ELMIRA, N.Y. (July 19, 2021) — The Lake Erie College of Osteopathic Medicine (LECOM) today reinforced its role as a leader in meeting the challenges of 21st century healthcare as it celebrated the region’s first medical school, LECOM at Elmira.
Today’s event brought together college officials with state and local leaders to formally fête LECOM’s fourth campus and officially recognize the culmination of a years-long effort to establish a medical school in an underserved area facing a critical physician shortage. The celebration, originally planned for spring 2020 but postponed because of the COVID-19 pandemic, was held just days shy of the one-year anniversary of LECOM at Elmira’s official opening.
LECOM administration welcomed New York State Sen. Tom O’Mara, Chemung County Executive Christopher Moss and City of Elmira Mayor Daniel Mandell Jr. along with other invited guests to the event, which included brief remarks, a ribbon-cutting ceremony and tours of the facility.
LECOM’s introduction to the Elmira community first came in 2012 when the college began sending its third- and fourth-year medical students to Arnot Health and other Southern Tier hospitals for clinical education. Those affiliations opened the door for LECOM’s further expansion into the region, including the opportunity to establish a LECOM satellite location on the campus of Elmira College. In September 2018, the Commission on Osteopathic College Accreditation approved LECOM’s application to expand its Doctor of Osteopathic Medicine program to Elmira, giving the school the green light to proceed with the venture.
Construction on the $20 million LECOM at Elmira project, which received a $3 million boost from New York’s Regional Council awards, began in January 2019. Twelve months later, the 52,000 square-foot state-of-the-art facility was all but complete. In July 2020, LECOM welcomed its inaugural class to the Elmira campus, marking the official transition from years of planning and development to the start of on-site classroom instruction.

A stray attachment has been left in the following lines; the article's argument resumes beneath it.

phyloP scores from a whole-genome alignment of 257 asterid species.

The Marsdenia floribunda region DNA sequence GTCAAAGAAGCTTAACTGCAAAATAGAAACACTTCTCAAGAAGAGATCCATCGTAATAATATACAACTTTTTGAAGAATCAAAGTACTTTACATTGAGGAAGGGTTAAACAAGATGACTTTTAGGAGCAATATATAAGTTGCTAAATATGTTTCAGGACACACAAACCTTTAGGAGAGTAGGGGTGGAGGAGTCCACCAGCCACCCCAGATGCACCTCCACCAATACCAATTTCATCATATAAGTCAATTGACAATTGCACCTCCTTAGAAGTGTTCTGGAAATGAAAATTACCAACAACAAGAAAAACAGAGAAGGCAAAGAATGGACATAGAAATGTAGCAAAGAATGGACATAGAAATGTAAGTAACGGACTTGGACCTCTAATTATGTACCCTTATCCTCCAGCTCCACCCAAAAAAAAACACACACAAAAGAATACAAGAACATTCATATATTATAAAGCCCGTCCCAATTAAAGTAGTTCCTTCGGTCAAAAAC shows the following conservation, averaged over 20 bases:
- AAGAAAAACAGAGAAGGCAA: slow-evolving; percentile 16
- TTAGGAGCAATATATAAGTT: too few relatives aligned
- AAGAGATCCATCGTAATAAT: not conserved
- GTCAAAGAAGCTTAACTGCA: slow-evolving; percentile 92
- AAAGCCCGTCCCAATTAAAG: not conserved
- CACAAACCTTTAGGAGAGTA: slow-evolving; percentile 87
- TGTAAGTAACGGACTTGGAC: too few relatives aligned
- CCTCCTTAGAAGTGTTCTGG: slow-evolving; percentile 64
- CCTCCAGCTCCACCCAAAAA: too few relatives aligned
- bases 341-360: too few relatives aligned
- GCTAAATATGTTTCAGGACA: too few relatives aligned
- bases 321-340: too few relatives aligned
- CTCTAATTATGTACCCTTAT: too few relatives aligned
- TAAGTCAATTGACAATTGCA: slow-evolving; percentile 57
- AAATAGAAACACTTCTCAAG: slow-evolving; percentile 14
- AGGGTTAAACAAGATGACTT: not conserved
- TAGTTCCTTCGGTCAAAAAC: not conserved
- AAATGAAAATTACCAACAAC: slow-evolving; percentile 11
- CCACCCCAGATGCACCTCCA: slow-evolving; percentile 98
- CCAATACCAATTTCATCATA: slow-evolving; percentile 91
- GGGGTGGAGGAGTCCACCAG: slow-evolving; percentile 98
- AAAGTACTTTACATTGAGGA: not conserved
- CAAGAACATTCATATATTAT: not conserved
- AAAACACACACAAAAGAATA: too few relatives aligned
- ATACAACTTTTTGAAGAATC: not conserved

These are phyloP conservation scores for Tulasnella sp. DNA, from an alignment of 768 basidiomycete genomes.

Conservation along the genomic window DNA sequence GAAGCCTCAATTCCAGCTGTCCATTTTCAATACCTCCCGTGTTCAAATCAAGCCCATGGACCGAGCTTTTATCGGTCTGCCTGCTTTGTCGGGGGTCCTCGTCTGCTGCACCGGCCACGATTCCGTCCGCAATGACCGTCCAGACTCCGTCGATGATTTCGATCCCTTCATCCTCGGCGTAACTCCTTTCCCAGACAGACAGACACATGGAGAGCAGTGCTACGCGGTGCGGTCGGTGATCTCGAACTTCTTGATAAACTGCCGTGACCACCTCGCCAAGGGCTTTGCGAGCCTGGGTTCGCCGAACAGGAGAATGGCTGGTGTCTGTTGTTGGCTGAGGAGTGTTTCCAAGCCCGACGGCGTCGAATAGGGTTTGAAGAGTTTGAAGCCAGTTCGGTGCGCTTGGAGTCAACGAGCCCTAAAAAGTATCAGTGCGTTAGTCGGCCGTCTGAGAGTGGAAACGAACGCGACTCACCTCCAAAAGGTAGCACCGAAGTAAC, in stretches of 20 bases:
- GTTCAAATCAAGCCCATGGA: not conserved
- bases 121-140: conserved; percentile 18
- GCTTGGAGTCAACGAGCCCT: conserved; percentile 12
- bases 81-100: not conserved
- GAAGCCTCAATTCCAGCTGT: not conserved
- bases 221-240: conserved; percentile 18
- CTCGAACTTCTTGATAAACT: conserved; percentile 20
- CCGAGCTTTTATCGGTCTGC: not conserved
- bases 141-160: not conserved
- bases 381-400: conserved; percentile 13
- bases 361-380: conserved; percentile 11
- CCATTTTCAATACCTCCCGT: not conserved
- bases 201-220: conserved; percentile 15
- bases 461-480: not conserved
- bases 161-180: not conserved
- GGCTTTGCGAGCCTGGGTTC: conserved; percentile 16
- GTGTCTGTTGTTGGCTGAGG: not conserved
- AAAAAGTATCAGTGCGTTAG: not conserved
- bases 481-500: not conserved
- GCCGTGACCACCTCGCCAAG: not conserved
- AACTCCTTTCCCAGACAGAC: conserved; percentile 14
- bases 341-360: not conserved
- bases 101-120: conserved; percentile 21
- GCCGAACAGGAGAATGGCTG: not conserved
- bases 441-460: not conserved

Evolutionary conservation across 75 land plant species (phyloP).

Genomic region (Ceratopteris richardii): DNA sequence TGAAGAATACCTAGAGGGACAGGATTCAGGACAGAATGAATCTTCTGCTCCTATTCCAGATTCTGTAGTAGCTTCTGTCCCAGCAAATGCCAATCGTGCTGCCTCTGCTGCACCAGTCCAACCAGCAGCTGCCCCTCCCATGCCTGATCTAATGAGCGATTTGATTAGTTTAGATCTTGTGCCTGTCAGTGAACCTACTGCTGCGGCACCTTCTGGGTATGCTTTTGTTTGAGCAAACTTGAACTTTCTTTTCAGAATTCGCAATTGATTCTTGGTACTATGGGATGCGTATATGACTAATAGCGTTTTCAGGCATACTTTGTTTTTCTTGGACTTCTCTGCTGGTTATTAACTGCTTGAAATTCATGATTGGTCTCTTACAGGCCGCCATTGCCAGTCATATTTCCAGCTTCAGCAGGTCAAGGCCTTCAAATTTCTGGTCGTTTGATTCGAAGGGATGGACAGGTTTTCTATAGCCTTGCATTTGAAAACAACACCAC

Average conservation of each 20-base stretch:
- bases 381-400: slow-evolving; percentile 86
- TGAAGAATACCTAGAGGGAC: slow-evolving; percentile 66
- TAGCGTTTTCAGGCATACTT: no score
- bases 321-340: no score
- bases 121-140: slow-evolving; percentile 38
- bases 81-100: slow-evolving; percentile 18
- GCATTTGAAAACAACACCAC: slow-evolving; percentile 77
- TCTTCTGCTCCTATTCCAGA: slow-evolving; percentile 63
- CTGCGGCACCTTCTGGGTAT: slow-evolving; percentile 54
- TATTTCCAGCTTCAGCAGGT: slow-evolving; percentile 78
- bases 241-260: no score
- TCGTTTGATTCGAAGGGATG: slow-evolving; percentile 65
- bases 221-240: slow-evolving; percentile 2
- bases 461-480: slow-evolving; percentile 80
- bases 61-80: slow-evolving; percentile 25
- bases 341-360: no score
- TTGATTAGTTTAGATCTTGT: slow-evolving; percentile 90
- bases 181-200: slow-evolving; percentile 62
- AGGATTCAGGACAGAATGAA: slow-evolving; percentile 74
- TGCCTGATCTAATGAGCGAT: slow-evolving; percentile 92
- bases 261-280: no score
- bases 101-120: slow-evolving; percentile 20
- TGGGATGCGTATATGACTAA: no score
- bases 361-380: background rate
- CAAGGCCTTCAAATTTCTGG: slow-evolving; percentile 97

“LECOM at Elmira will produce a sustainable pipeline of future physicians for not only the Southern Tier and Western New York but for all of Upstate NY. Ultimately, this will create more access to care which will lead better health outcomes and lower cost,” said Dr. Richard Terry, Associate Dean of Academic Affairs, LECOM at Elmira.
On Friday, LECOM at Elmira will welcome its second class of aspiring physicians, the Class of 2025. Both Elmira classes boast 145 students who hail from the Empire State, a statistic that bodes well for the region. Historically, medical school graduates often continue their post-graduate training within the same area in which they attended medical school. Should that trend continue, the Southern Tier and western New York will see an influx of healthcare practitioners in the coming decades, ensuring highly trained physicians will fill a void for the region’s medically underserved residents.
The economic impact of the LECOM at Elmira campus has also been significant for the city of Elmira. A January 2018 Tripp Umbach feasibility study estimated the direct and indirect economic impact of LECOM at Elmira during its two-year start-up period would reach $60.4 million, provide 301 jobs and add $1.7 million in taxes to the Southern Tier. That financial impact is expected to increase over time, and the introduction of the college, its students and staff has already spurred economic and community improvements.
LECOM has received enthusiastic support from both the local community, which has welcomed the school and its students with open arms, as well as state officials.
“Lake Erie College of Osteopathic Medicine is just what the doctor ordered for the Southern Tier to improve the quality of healthcare and address the shortage of doctors in the region. A new medical school means investment, more economic opportunities, and new physicians to support the residents in the Southern Tier and Upstate NY as we recover from the COVID-19 pandemic,” said Senator Schumer. “It was a long fight, but I am proud to have stood alongside officials from LECOM and Chemung County to make the critical expansion of medical education in Elmira possible.”
With the addition of LECOM at Elmira, total enrollment in LECOM’s College of Osteopathic Medicine program has surpassed 2,400 students at its four campuses, which include locations in Erie and Greensburg, Pennsylvania, and Bradenton, Florida. LECOM now enrolls more than 4,300 students across all disciplines. The LECOM at Elmira campus will eventually be home to 480 aspiring physicians, further solidifying LECOM’s position as the nation’s largest medical school.